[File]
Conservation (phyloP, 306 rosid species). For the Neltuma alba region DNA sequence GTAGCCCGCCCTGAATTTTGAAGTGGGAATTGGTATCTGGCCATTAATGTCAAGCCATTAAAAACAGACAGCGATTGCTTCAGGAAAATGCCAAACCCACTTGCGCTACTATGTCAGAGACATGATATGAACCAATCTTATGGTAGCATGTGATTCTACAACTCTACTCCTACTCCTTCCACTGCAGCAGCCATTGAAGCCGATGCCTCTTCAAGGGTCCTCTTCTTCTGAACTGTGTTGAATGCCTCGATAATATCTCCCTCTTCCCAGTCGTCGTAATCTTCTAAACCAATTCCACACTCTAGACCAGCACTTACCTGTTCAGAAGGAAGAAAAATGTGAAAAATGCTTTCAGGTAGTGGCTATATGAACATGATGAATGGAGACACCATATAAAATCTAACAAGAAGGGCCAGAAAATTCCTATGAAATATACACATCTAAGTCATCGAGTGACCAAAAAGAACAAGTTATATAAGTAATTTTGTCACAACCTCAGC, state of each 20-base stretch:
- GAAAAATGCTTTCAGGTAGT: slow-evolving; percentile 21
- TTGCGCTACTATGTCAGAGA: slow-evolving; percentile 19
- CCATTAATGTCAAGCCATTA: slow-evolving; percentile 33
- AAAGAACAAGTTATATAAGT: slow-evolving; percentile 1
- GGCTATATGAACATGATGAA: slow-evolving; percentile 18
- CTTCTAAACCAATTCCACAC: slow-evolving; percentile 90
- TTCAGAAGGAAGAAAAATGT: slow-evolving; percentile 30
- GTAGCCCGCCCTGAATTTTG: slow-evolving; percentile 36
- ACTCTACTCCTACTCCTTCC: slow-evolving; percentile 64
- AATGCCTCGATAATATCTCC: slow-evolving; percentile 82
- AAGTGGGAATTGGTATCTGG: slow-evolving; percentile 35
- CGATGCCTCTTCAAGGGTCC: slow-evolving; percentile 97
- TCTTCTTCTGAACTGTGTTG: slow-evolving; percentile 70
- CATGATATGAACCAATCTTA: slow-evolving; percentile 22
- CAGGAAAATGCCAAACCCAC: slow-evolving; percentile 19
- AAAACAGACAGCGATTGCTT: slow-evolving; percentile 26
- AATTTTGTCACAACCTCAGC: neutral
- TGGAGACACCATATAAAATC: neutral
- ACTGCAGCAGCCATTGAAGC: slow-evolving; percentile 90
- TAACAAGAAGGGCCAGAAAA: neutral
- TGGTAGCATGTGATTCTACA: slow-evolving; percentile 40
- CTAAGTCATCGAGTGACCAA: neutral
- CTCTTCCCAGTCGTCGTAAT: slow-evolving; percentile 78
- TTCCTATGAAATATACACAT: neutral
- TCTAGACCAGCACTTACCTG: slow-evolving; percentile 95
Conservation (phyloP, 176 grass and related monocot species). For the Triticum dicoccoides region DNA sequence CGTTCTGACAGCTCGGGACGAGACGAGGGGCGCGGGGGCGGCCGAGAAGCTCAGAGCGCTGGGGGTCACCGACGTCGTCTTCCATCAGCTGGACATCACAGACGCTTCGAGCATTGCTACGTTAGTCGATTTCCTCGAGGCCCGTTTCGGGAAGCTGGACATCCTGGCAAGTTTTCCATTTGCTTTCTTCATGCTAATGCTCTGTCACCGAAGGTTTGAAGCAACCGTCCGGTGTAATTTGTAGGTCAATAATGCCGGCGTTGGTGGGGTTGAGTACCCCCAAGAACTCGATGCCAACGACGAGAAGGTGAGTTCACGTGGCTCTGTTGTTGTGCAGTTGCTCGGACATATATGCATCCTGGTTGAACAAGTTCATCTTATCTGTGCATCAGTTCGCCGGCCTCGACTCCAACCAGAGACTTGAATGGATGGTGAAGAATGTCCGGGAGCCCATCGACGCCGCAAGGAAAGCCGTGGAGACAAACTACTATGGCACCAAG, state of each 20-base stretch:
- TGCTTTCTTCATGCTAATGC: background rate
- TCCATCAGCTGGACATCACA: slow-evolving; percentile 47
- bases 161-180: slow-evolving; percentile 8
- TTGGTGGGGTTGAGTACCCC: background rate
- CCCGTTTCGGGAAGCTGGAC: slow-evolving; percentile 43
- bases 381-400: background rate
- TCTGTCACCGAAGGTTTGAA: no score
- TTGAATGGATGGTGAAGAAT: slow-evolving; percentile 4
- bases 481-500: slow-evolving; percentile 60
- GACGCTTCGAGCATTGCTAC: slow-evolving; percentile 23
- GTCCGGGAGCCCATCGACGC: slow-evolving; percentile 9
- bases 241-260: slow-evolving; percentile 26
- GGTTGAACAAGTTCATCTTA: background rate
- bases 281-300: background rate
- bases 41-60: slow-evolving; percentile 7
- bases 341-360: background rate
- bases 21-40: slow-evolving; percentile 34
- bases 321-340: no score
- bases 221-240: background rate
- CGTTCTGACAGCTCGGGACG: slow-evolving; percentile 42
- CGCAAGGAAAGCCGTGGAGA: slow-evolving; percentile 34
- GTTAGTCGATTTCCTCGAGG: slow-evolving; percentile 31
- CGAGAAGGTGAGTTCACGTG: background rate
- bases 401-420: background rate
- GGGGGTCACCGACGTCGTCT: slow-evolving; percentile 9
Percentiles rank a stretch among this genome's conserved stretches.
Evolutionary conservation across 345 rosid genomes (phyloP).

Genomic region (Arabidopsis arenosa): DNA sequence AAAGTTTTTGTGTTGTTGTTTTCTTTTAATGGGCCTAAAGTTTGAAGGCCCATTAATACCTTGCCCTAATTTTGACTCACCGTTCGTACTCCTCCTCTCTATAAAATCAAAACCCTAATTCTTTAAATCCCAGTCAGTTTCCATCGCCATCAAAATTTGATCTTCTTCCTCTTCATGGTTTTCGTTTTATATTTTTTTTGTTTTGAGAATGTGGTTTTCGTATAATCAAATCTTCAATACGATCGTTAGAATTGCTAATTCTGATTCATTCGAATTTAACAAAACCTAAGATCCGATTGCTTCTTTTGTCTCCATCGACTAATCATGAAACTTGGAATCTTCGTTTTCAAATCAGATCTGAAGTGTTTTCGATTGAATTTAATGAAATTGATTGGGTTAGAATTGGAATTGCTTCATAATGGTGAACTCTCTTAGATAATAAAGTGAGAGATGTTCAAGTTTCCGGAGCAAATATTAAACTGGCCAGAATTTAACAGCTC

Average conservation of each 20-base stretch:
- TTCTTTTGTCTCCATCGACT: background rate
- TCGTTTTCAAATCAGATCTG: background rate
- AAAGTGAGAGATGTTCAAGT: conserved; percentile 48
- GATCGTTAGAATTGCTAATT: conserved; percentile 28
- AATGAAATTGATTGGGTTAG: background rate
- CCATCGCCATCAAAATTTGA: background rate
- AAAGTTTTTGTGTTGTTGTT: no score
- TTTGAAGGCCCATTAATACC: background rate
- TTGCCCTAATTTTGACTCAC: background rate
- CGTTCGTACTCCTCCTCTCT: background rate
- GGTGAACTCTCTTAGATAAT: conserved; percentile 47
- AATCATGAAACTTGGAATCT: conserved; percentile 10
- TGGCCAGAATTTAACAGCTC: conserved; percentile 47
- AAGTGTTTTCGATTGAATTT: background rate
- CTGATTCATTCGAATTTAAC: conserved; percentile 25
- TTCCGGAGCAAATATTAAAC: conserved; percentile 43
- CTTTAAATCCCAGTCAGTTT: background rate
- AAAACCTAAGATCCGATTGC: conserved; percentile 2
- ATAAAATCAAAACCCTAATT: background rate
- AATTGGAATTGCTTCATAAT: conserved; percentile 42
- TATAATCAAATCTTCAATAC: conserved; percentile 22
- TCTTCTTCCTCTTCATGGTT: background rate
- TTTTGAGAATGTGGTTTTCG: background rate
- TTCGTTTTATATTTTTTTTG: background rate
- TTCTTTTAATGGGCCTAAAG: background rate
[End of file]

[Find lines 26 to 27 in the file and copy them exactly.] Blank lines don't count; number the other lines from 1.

- TCTAGACCAGCACTTACCTG: slow-evolving; percentile 95
Conservation (phyloP, 176 grass and related monocot species). For the Triticum dicoccoides region DNA sequence CGTTCTGACAGCTCGGGACGAGACGAGGGGCGCGGGGGCGGCCGAGAAGCTCAGAGCGCTGGGGGTCACCGACGTCGTCTTCCATCAGCTGGACATCACAGACGCTTCGAGCATTGCTACGTTAGTCGATTTCCTCGAGGCCCGTTTCGGGAAGCTGGACATCCTGGCAAGTTTTCCATTTGCTTTCTTCATGCTAATGCTCTGTCACCGAAGGTTTGAAGCAACCGTCCGGTGTAATTTGTAGGTCAATAATGCCGGCGTTGGTGGGGTTGAGTACCCCCAAGAACTCGATGCCAACGACGAGAAGGTGAGTTCACGTGGCTCTGTTGTTGTGCAGTTGCTCGGACATATATGCATCCTGGTTGAACAAGTTCATCTTATCTGTGCATCAGTTCGCCGGCCTCGACTCCAACCAGAGACTTGAATGGATGGTGAAGAATGTCCGGGAGCCCATCGACGCCGCAAGGAAAGCCGTGGAGACAAACTACTATGGCACCAAG, state of each 20-base stretch: